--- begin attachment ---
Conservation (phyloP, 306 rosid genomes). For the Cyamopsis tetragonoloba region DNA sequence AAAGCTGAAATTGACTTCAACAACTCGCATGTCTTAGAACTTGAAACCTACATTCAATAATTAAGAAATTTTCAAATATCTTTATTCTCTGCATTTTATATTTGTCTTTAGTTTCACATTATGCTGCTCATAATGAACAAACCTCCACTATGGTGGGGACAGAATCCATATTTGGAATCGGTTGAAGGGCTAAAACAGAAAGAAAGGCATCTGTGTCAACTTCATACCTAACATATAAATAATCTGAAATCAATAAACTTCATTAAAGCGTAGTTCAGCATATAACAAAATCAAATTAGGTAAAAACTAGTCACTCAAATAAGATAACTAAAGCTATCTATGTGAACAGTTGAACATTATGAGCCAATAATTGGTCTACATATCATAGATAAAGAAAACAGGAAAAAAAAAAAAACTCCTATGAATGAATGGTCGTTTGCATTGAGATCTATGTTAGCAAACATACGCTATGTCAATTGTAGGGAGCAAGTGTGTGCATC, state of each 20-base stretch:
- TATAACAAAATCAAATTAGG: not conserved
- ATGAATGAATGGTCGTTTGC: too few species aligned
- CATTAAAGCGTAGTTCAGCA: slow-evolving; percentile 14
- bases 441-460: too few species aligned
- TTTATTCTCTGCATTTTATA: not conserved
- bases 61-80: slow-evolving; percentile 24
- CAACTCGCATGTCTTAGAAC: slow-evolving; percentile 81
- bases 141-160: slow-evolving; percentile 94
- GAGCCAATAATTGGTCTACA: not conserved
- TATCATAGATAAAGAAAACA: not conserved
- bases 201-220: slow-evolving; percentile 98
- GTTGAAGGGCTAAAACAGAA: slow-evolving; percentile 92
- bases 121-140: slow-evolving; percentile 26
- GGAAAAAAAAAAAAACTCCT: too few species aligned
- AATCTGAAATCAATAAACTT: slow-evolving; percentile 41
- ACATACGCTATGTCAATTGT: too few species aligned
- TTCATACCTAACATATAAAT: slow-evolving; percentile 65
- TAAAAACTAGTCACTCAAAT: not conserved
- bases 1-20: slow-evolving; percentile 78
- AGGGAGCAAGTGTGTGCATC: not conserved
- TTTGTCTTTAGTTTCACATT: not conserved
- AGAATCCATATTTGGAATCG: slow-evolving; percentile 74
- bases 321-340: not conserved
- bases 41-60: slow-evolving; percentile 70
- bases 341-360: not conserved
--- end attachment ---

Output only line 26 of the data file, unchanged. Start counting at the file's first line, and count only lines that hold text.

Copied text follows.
- bases 341-360: not conserved